Why Don`t They Legalize Prostitution

It seems highly unlikely that anyone can currently say beyond a shadow of a doubt whether the State Department`s preferred approach to combating the demand for or the legalized prostitution route is the policy that best reduces sex trafficking. However, it seems clear that there are reasons to be concerned about the effectiveness of legalization. Despite all its theoretical complaints, it ultimately cannot function as intended. People, especially women, sell their bodies daily for financial gain in a legalized way. Pornography is legal, as are exotic dances. It is common for people to have sex with wealthier partners in order to enjoy their wealth, whether through the search for wealthy life partners or through the less formal but increasingly common phenomenon known as sugar dating. It`s also common for people to stay in unhappy relationships because they don`t want to lose financial stability or spend money on a divorce. The difference is that in all these other situations, it`s easy for people to pretend that the women involved aren`t selling their bodies directly. It`s easy to pretend that artists are just people having consensual sex that viewers are aware of. It`s easy to argue that exotic dancers don`t really sell their bodies because they don`t engage directly in the sexual act. It`s easy to argue that people who start or stay in sex with wealthy partners may be there for reasons other than financial gain or security. Similarly, Denmark`s official figures support the idea of a significant increase in demand after the creation of a legal market.

Estimates by the Danish Social Services Agency indicate that after the legalization of prostitution in 1999, the number of prostitutes increased by more than 40 per cent between 2002 and 2009, which would correspond to a significant increase in demand. In neighbouring Sweden, where the purchase of sexual services was criminalised in 1999 (but the sale of sexual services remained legal), a comparable increase in prostitution was not observed. The idea that legalizing or decriminalizing the sex trade would reduce its harms is a persistent myth. Many argue that if sex trafficking were legal, regulated, and treated like any other profession, it would be safer. But research suggests otherwise. Countries that have legalized or decriminalized the sex trade often experience an increase in human trafficking, pimping, and other related crimes. Meanwhile, the links between organized crime, violence and prostitution in New Zealand have not been broken. Opinions differ as to whether decriminalization has improved or worsened the situation. A report released five years after decriminalization claimed that it had little impact on the number of people working in sex trafficking, but provided some protections for children and others. But the personal testimonies of women who have been prostituted prove that brothel owners and sellers have benefited more than women. Supporters of the proposed legislation said they believe legalization would reduce sex trafficking and protect women who depend on the industry for a living. Proponents say a bill would not extend protections to pimps or sex traffickers.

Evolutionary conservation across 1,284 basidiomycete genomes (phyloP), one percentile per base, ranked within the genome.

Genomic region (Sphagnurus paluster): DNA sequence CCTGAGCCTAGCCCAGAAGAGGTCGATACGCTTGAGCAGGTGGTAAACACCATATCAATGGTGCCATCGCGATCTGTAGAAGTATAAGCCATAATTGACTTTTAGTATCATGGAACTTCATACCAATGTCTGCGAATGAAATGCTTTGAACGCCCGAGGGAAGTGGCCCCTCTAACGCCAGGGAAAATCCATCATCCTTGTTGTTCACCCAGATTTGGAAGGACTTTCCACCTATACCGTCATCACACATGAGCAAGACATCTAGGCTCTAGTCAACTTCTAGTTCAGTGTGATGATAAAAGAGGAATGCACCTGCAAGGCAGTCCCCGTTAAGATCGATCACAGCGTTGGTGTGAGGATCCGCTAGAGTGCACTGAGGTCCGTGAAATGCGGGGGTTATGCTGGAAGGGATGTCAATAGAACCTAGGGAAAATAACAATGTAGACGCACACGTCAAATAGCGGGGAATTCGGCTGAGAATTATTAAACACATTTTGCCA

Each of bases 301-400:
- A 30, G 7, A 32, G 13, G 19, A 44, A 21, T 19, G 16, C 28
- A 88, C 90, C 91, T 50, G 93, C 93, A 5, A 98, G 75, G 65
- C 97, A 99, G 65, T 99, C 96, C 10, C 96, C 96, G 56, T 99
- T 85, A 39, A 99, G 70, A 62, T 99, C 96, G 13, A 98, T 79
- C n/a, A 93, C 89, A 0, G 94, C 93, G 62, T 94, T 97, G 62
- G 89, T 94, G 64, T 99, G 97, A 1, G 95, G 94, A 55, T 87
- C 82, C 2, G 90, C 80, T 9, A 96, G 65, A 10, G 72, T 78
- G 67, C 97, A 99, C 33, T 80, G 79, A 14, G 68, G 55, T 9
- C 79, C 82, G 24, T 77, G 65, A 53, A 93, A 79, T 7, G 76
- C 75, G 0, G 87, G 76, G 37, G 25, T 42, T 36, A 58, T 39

Nevada has a 63 percent higher rate of illicit sex trafficking than any other state in the country and ranks in the top 10 of young victims of trafficking and exploitation, according to the video, which adds that only 10 percent of prostitution in Nevada is legal. “We know from research when to legalize prostitution. They increase demand. So when demand goes up, you have to increase supply, and that`s in the trade of women and children,” Holland explained. If fears that legalization can both help traffickers make excuses and stimulate demand for illicit supply are justified, then the policy in question could be linked to a higher prevalence of trafficking. Some studies suggest that this may be the case. A paper analyzing up to 150 countries suggests that “countries where prostitution is legal experience higher reported trafficking flows.” A study of two different data sources on human trafficking in Europe also concluded that sex trafficking “is more prevalent in countries where prostitution is legalized.” In my own research on the same topic, I also found findings suggesting a link between legal prostitution and sex trafficking. “I think a lot of people have this happy mindset like, `Well, she looks happy, and she`s grown up, so she should be able to do whatever she wants,` if that`s just not reality.